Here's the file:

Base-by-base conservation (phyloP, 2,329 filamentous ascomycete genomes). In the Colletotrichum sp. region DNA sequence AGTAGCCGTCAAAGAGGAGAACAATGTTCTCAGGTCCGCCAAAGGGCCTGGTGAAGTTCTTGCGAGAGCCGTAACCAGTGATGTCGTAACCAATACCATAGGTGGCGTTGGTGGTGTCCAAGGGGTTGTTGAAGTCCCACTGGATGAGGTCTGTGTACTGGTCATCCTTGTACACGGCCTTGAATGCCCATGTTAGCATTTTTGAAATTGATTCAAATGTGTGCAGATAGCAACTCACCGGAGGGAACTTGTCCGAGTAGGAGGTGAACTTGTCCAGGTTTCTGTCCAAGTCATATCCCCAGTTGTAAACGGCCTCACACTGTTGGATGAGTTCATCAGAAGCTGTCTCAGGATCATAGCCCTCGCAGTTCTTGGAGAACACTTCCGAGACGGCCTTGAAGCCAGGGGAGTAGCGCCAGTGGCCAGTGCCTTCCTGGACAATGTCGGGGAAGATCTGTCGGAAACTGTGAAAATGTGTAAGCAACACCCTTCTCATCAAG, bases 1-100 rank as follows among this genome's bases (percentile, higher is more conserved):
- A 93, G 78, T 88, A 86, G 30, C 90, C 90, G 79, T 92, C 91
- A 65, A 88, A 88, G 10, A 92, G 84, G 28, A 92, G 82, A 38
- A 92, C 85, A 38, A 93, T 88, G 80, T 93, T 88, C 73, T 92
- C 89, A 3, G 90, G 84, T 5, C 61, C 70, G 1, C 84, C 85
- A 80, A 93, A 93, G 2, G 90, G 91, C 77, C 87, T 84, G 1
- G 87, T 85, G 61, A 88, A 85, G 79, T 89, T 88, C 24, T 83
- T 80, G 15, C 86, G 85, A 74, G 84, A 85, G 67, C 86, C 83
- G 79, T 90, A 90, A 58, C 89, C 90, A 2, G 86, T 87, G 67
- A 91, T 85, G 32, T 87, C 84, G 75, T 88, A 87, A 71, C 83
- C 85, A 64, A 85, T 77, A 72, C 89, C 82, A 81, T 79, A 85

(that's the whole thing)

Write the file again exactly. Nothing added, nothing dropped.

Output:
Base-by-base conservation (phyloP, 2,329 filamentous ascomycete genomes). In the Colletotrichum sp. region DNA sequence AGTAGCCGTCAAAGAGGAGAACAATGTTCTCAGGTCCGCCAAAGGGCCTGGTGAAGTTCTTGCGAGAGCCGTAACCAGTGATGTCGTAACCAATACCATAGGTGGCGTTGGTGGTGTCCAAGGGGTTGTTGAAGTCCCACTGGATGAGGTCTGTGTACTGGTCATCCTTGTACACGGCCTTGAATGCCCATGTTAGCATTTTTGAAATTGATTCAAATGTGTGCAGATAGCAACTCACCGGAGGGAACTTGTCCGAGTAGGAGGTGAACTTGTCCAGGTTTCTGTCCAAGTCATATCCCCAGTTGTAAACGGCCTCACACTGTTGGATGAGTTCATCAGAAGCTGTCTCAGGATCATAGCCCTCGCAGTTCTTGGAGAACACTTCCGAGACGGCCTTGAAGCCAGGGGAGTAGCGCCAGTGGCCAGTGCCTTCCTGGACAATGTCGGGGAAGATCTGTCGGAAACTGTGAAAATGTGTAAGCAACACCCTTCTCATCAAG, bases 1-100 rank as follows among this genome's bases (percentile, higher is more conserved):
- A 93, G 78, T 88, A 86, G 30, C 90, C 90, G 79, T 92, C 91
- A 65, A 88, A 88, G 10, A 92, G 84, G 28, A 92, G 82, A 38
- A 92, C 85, A 38, A 93, T 88, G 80, T 93, T 88, C 73, T 92
- C 89, A 3, G 90, G 84, T 5, C 61, C 70, G 1, C 84, C 85
- A 80, A 93, A 93, G 2, G 90, G 91, C 77, C 87, T 84, G 1
- G 87, T 85, G 61, A 88, A 85, G 79, T 89, T 88, C 24, T 83
- T 80, G 15, C 86, G 85, A 74, G 84, A 85, G 67, C 86, C 83
- G 79, T 90, A 90, A 58, C 89, C 90, A 2, G 86, T 87, G 67
- A 91, T 85, G 32, T 87, C 84, G 75, T 88, A 87, A 71, C 83
- C 85, A 64, A 85, T 77, A 72, C 89, C 82, A 81, T 79, A 85